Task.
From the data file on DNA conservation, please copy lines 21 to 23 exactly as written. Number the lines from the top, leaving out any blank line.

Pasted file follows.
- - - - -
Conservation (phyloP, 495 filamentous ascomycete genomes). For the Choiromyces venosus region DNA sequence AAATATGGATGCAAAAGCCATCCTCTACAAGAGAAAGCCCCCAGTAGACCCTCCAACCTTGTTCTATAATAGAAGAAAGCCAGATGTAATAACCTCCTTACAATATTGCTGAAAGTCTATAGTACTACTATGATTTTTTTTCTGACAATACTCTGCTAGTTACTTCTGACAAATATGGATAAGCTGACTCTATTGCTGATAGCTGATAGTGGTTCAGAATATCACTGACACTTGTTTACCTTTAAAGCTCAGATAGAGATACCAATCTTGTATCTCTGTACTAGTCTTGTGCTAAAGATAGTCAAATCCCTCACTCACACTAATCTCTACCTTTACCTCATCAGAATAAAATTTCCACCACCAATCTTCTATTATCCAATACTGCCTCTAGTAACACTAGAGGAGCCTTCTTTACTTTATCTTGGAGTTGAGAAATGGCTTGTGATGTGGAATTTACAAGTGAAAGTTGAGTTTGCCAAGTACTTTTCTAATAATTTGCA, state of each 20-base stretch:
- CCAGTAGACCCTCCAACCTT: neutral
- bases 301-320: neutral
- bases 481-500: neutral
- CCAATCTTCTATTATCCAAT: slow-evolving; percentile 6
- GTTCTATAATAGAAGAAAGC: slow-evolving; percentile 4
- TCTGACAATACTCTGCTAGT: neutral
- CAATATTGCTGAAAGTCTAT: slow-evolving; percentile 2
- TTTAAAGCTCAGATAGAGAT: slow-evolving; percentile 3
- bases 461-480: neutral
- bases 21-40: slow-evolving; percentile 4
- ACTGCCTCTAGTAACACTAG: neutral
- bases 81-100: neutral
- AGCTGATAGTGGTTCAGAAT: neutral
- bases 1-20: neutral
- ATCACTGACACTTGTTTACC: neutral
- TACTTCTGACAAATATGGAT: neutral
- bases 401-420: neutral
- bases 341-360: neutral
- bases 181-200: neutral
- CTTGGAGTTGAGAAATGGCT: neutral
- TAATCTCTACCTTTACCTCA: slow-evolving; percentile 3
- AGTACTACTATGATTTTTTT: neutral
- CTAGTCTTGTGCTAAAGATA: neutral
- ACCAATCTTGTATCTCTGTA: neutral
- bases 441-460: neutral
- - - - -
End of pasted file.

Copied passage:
- CTTGGAGTTGAGAAATGGCT: neutral
- TAATCTCTACCTTTACCTCA: slow-evolving; percentile 3
- AGTACTACTATGATTTTTTT: neutral